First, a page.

Starring Lance Henriksen, Rona De Ricci, Jonathan Fuller, Stephen Lee, Frances Bay, Jeffrey Combs, Oliver Reed
Directed by Stuart Gordon
Expectations: Low. For whatever reason, my enjoyment of the previous Stuart Gordon films didn’t pump me up for this at all. I just had this overwhelming sense that it would be stupid for some reason.
Wow! It’s a state of shock and awe over here at the Silver household, as I am floored at the level of sheer awesome on display in The Pit and the Pendulum. I went into this film thinking absolutely nothing about it. I’ve enjoyed every Stuart Gordon film I’ve seen so far, but I’d never heard anyone talk about this one, so I suppose subconsciously I assumed it was shit. That couldn’t be further from the truth though as The Pit and the Pendulum is one of the most engrossing, tense movies to ever come out of Full Moon Entertainment.
The opening scene is one of the more over-the-top moments and what I thought was setting the tone. A skeleton is exhumed from its grave on charges of heresy and witchcraft and sentenced to twenty lashes. You read that right, a skeleton was sentenced to twenty lashes. They string up the rotting husk of a man (an arm falling off in the process) and then the lasher smashes the skeleton into pieces with twenty harsh lashes. The lashes have to be especially vigorous in order to exact religious cleansing from beyond the great void. Anyway, after his twenty have been served, they collect the pieces and then grind them into a fine dust with a massive mortar and pestle. The resulting ashes are poured into an hourglass, which comes to rest on the desk of the man behind all of this and the main villain of the film, the Grand Inquisitor himself, Torquemada (Lance Henriksen).
This wildly fun intro set me up for a fun romp through the Spanish Inquisition, but after the credits it takes a slight turn. Gordon introduces us to our main heroes, the husband and wife bakers, Antonio (Jonathan Fuller) and Maria (Rona De Ricci). It is their struggles and pain that makes up the emotional weight of the film. The bakers set out into the town square to sell their bread one day. A couple of rotten kids steal some bread and knock them over, so Antonio and Maria give chase. Before they get very far though, they are stampeded by a crowd of people. Antonio and Maria are forced to go with the flow of traffic and end up in the town square where the church is holding a witch burning. Maria cannot contain her contempt for the act and voices her disapproval. She is beaten, labeled as a witch and arrested. Jonathan is knocked out in the process, and when he awakes hours later, he starts his quest to free his loving wife.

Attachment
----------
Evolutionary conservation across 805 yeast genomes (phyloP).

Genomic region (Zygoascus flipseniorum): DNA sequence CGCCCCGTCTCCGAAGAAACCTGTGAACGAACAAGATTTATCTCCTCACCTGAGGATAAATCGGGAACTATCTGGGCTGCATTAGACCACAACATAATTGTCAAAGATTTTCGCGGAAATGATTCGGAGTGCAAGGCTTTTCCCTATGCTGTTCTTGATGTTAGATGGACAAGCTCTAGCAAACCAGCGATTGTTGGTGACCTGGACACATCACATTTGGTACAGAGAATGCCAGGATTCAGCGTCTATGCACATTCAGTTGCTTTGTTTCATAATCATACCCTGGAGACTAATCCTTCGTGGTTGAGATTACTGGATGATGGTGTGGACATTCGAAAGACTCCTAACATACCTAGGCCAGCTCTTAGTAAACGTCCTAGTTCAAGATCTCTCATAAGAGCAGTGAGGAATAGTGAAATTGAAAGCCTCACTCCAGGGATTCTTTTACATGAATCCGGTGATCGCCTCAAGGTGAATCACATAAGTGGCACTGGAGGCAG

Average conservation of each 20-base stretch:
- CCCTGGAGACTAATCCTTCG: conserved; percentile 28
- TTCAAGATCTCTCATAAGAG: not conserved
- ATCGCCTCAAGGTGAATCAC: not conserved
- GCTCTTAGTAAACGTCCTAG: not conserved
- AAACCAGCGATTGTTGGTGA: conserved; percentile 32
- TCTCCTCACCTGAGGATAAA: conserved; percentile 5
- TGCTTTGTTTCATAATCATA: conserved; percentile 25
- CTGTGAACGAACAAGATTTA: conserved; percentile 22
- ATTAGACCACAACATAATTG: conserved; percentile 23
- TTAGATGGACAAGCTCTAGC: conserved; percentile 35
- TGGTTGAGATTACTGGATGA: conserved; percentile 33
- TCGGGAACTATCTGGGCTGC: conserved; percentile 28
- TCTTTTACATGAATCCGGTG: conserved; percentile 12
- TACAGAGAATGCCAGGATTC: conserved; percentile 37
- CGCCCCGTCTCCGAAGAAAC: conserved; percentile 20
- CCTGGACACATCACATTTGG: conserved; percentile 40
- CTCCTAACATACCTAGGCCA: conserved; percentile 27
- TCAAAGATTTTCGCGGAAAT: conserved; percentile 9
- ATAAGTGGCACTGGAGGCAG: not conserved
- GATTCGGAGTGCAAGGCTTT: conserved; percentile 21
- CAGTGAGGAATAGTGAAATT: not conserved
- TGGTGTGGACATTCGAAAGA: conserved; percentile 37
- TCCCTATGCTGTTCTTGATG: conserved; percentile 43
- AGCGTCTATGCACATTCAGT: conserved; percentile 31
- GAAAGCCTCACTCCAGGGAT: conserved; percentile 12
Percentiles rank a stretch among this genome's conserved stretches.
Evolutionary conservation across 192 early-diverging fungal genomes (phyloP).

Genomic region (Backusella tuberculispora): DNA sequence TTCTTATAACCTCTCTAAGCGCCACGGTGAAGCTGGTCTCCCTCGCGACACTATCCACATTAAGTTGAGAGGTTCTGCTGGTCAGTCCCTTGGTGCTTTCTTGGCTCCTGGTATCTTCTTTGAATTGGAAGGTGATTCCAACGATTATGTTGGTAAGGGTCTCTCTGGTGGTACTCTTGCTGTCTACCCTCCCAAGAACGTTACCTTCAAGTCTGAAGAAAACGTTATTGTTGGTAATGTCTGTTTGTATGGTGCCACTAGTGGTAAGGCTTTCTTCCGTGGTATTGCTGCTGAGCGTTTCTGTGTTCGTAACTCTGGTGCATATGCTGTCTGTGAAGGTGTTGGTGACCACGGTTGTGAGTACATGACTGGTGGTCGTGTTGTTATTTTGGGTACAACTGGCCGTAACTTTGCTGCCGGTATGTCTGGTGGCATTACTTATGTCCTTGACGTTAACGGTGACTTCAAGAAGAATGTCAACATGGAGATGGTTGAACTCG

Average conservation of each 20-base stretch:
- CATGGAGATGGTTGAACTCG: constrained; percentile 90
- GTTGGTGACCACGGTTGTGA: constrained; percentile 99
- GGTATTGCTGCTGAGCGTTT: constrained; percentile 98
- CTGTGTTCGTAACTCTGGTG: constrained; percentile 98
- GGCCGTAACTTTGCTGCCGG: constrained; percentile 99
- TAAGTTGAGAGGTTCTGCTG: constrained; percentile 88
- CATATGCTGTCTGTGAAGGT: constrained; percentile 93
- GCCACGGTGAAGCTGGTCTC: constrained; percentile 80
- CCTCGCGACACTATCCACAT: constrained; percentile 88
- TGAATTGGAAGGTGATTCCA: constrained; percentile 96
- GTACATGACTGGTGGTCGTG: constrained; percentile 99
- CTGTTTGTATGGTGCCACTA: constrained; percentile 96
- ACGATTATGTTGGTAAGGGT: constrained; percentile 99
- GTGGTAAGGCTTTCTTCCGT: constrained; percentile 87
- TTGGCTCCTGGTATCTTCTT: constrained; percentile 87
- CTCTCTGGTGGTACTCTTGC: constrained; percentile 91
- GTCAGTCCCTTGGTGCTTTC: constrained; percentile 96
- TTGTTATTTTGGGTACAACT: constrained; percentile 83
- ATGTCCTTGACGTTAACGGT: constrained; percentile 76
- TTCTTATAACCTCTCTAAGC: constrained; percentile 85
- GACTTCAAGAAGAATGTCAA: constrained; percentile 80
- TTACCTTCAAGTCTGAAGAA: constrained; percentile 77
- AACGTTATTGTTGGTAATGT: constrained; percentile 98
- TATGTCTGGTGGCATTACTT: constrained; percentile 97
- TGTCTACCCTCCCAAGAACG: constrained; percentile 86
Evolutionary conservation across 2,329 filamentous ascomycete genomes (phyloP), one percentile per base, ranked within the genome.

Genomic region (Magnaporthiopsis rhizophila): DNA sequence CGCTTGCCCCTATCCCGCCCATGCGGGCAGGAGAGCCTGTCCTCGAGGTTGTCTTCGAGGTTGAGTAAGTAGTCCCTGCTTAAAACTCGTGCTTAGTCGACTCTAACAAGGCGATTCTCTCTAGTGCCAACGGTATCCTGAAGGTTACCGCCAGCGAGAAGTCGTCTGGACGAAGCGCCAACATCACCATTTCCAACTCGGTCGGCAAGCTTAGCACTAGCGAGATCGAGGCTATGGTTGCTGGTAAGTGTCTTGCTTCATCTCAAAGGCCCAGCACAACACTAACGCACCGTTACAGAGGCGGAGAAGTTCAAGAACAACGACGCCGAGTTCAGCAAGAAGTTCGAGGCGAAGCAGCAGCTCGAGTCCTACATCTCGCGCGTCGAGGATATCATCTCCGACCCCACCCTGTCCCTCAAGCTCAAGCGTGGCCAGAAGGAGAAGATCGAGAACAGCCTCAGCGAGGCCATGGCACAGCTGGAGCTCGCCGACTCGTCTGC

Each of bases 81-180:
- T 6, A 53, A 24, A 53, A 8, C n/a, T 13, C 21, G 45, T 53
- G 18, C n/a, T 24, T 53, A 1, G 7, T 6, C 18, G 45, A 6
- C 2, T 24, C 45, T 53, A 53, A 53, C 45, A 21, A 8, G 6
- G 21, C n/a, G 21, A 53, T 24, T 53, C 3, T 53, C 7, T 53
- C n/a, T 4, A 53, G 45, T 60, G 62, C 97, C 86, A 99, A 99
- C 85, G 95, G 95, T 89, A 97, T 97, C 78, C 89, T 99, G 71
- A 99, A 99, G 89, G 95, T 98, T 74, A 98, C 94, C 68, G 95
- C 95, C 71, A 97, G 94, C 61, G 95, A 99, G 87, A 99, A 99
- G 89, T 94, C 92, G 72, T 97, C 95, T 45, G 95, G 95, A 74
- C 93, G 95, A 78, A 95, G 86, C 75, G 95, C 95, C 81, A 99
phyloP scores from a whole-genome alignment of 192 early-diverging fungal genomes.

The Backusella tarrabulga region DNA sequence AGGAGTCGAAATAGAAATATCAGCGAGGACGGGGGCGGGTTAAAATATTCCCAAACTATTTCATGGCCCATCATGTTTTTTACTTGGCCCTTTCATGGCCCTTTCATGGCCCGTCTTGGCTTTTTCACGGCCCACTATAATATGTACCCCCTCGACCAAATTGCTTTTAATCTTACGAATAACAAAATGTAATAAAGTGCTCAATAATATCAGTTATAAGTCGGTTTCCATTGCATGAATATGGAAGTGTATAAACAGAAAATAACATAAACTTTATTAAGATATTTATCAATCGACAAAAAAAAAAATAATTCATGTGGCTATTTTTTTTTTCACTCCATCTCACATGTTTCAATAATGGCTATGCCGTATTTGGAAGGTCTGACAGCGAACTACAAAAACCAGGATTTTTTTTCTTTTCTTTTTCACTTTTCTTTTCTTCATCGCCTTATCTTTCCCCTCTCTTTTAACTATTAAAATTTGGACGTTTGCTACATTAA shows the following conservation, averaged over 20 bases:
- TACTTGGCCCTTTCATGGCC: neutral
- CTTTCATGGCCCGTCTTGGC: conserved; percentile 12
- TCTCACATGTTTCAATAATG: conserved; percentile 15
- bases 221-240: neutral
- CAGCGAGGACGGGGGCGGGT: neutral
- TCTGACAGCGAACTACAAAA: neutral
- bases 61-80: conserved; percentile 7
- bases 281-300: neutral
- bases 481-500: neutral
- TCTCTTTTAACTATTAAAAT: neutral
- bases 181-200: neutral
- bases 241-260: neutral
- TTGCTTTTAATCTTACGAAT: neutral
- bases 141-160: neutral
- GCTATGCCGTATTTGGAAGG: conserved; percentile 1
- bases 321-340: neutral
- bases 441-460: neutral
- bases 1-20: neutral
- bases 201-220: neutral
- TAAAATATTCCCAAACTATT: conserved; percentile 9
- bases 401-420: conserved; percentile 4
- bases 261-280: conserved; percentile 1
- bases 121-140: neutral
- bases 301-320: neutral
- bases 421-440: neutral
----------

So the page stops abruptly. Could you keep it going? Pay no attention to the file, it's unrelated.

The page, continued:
Poe purists will no doubt scoff, but addition of a love story actually works because of the dedication by the actors to the material. I’m willing to forgive almost any story change or addition if it is cinematic and carried out well. There’s even a bit from Poe’s The Cask of Amontillado that worked perfectly and only added to the characterization and the fun of the picture. The love story is at times reminiscent of Shakespeare’s Romeo and Juliet, so the film takes on a “classic tales melting pot” vibe that ends up being super fun and enjoyable.
The acting throughout is good and definitely a step above most Charles Band productions and B-movies in general for that matter. Lance Henriksen is wonderfully over-the-top in a role that requires nothing less. He plays Torquemada as a mad, power-hungry zealot who impresses scene after scene. Portraying self-mutilation long before The Da Vinci Code was a poorly written best seller, Henriksen sears his character into your brain folds, leaving indelible marks that may never be cured or erased. Consider the scene when he removes a spiked self-mutilation belt from his torso, revealing deep bloody sores, and asks a servant to whip him as he kneels before a painting of the virgin Mary. During the whipping, the painting transforms into Maria, clothed as the religious figure, perfectly illustrating the tortured, twisted thought process of Torquemada.
Upon first glance this isn’t anything like Gordon’s previous films. It is surprisingly restrained in its use of gore and doesn’t feature the trademark descent into depraved celluloid madness that films like Re-Animator or From Beyond revel in. Upon more careful examination though, The Pit and the Pendulum does follow a similar formula, instead trading the ramp-up in gore with a ramp-up in tension, with multiple layers of cross-cut story all hitting at the same moments. Masterful editing between the scenes and within them, continues to amp up the stakes and the suspense, resulting in one hell of a final act. The pendulum scene is genuinely scary and it actually had me biting my knuckles and got a jump out me at one point. I can’t even remember the last time I did that at home. Needless to say, I was thoroughly enthralled with this film.
The more I think about it, the better this film gets. Perfectly paced and edited, The Pit and the Pendulum is an excellent film filled with most everything you’d expect from a Stuart Gordon movie set during the Spanish Inquisition. Along with Tromeo and Juliet, this is an absolutely fantastic B-movie adaptation of a classic work. It’s not as faithful as the Troma picture, but it pays off just as much. Calling it a great B-movie adaptation is selling the film short though. It’s a damn good adaptation for any level of movie and shouldn’t be overlooked by mainstreamers. Give it a chance!
Come back on Monday when Uncle Jasper oozes into the first review of the Shaw Bros. Horror week with a review of Danny Lee in The Oily Maniac!